An important part of getting faster is understanding the difference between quantity and quality in runs. “People think if you just run more than you are now, more volume and longer runs, then you’ll see the subsequent improvement you’re looking for. That’s not necessarily the case,” says 2002 U.S. 5000m champ Alan Culpepper. “If you’re a 25-mile-a-week runner, you’re better off keeping your volume consistent, and adding in quality sessions at your goal race pace to really ensure that your body has adapted to race scenarios.”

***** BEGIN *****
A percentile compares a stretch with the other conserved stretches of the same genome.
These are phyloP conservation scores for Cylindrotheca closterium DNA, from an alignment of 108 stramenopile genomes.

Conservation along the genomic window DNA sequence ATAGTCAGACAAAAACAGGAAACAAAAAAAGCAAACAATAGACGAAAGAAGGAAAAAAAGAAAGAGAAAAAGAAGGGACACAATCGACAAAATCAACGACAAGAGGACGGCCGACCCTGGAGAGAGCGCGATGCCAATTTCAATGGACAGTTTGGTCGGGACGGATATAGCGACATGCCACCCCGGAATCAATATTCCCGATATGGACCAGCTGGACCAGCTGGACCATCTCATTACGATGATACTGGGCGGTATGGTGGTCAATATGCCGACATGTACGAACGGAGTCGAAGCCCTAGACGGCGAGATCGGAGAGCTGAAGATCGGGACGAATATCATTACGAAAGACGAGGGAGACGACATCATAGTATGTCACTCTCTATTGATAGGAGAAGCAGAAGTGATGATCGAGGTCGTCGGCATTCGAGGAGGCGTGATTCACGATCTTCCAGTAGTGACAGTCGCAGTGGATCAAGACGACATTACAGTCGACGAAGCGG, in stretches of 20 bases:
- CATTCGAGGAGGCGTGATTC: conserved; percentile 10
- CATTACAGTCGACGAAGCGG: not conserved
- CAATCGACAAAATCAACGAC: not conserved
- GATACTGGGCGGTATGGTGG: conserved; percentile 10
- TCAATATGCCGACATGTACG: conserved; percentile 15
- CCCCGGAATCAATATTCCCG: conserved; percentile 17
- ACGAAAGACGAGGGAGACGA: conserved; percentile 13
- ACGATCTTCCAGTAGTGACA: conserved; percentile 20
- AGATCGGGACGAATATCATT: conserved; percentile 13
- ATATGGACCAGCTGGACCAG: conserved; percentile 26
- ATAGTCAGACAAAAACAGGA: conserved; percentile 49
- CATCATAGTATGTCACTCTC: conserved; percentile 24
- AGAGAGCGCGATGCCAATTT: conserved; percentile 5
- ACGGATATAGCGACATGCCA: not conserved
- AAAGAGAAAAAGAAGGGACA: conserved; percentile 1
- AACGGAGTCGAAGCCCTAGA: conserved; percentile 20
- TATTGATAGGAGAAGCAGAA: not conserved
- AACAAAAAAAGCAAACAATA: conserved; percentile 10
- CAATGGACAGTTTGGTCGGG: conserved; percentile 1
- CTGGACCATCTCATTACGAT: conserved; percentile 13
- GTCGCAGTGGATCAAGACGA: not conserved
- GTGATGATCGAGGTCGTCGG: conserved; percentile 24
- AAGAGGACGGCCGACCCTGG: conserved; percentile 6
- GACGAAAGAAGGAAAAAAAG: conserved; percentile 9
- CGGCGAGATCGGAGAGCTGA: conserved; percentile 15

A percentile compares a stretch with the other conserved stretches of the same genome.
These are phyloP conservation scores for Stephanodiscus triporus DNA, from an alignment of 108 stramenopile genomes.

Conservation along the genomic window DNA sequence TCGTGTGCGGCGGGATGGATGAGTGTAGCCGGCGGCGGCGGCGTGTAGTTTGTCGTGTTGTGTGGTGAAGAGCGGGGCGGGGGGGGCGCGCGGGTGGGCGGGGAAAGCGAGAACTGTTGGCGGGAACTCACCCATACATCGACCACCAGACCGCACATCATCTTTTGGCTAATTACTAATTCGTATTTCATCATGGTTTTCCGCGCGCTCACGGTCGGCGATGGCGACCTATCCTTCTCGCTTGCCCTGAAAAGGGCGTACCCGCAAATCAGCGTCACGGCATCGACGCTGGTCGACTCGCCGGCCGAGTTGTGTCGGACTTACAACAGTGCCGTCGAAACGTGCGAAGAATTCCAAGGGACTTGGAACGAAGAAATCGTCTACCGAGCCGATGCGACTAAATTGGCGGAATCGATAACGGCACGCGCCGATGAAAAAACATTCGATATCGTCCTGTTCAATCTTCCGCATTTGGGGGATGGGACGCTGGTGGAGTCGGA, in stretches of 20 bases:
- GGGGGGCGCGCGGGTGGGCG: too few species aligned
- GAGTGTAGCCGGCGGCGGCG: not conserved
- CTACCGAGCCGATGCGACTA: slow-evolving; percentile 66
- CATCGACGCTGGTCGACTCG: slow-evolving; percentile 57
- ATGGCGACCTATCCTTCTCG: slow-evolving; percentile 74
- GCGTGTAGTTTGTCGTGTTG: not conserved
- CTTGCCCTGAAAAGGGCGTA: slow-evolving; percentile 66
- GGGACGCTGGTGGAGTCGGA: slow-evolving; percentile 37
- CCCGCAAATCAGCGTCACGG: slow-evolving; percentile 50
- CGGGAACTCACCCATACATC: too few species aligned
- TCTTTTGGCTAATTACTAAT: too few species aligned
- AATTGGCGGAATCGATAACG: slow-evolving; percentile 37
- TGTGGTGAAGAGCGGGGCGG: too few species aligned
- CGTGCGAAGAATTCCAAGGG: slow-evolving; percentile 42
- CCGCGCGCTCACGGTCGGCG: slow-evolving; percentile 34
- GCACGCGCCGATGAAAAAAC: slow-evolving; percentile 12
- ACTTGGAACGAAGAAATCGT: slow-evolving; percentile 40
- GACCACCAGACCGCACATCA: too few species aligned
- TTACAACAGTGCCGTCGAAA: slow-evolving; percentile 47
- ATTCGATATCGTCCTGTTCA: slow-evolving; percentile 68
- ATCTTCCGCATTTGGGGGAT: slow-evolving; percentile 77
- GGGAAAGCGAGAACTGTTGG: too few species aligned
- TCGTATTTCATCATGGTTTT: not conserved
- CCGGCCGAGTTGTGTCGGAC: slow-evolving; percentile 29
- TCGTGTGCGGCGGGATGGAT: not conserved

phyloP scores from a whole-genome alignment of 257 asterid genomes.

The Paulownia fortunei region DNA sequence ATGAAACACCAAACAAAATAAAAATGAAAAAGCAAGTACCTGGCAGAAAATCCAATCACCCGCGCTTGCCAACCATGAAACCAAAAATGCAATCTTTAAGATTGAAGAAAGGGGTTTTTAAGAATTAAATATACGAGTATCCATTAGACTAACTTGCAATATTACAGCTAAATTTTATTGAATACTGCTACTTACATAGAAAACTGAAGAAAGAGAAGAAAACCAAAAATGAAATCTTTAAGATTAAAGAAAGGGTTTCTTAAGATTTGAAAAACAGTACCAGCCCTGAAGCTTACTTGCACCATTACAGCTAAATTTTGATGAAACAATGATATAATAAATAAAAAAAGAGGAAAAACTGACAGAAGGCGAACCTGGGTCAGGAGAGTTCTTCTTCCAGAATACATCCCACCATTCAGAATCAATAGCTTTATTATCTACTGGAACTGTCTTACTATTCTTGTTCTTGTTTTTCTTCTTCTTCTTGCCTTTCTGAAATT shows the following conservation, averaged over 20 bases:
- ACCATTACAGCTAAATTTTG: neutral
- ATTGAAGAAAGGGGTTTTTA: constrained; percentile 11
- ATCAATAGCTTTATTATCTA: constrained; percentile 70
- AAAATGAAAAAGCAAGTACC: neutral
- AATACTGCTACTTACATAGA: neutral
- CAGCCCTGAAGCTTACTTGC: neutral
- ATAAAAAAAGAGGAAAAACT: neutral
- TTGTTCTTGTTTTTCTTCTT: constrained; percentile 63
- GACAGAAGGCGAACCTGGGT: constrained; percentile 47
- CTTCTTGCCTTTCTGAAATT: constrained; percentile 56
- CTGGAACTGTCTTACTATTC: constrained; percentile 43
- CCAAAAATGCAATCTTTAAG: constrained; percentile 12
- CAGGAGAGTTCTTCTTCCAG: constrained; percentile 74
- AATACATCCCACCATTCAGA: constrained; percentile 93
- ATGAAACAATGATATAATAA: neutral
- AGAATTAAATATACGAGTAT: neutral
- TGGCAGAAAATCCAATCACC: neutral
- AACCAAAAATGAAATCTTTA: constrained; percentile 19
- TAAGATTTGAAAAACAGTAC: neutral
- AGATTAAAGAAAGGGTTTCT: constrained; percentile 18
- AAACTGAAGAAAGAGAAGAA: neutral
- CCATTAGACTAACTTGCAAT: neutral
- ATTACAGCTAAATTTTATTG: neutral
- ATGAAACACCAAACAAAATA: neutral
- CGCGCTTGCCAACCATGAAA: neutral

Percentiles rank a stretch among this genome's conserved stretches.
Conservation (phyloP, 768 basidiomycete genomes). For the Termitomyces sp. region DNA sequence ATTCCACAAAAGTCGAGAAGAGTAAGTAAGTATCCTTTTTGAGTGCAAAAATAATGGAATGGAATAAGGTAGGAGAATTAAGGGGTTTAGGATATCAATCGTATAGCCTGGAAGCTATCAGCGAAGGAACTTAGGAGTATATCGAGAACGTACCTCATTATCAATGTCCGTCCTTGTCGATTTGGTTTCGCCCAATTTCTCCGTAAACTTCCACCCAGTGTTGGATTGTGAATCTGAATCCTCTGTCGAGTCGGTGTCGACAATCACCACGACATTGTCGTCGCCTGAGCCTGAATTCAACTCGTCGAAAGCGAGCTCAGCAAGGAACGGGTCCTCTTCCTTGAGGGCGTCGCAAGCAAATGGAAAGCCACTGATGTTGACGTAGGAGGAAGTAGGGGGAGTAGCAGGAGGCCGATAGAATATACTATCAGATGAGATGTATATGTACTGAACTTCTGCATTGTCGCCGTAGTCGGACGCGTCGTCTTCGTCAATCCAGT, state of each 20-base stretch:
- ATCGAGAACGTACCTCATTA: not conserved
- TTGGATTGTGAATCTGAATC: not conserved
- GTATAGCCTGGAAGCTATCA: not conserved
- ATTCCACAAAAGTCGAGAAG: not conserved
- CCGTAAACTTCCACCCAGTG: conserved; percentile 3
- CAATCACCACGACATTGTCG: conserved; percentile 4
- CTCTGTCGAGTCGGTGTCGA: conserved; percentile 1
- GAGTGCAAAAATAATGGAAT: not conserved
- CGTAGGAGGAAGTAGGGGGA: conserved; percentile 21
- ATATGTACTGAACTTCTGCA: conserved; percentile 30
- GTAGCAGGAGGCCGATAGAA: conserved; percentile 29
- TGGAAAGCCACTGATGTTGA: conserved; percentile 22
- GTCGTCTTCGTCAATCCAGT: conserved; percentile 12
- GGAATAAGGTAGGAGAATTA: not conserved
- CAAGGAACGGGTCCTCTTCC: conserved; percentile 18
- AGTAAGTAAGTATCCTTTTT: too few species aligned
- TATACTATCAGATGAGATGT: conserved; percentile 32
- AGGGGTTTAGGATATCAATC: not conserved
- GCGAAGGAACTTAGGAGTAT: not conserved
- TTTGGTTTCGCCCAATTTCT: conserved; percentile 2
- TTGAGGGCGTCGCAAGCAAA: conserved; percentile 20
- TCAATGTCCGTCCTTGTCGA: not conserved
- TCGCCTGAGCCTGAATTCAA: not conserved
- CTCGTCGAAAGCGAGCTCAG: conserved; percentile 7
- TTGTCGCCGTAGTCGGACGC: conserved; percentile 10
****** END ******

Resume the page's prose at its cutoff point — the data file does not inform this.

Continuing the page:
Since the 5K is still a relatively short distance, there’s a tendency to focus on speed work without having a strong aerobic base. Culpepper instead suggests a 12-week program with the first half spent focusing on volume and consistency, and the second half transitioning to faster pace work that will help you put the "icing on the cake."
Key Workout: Run 3-8 minute windows of your normal runs at faster than race pace. Getting out of your comfort zone for short sustained periods, rather than high mileage at slower pace, will help you adapt to race scenarios and reach your goal.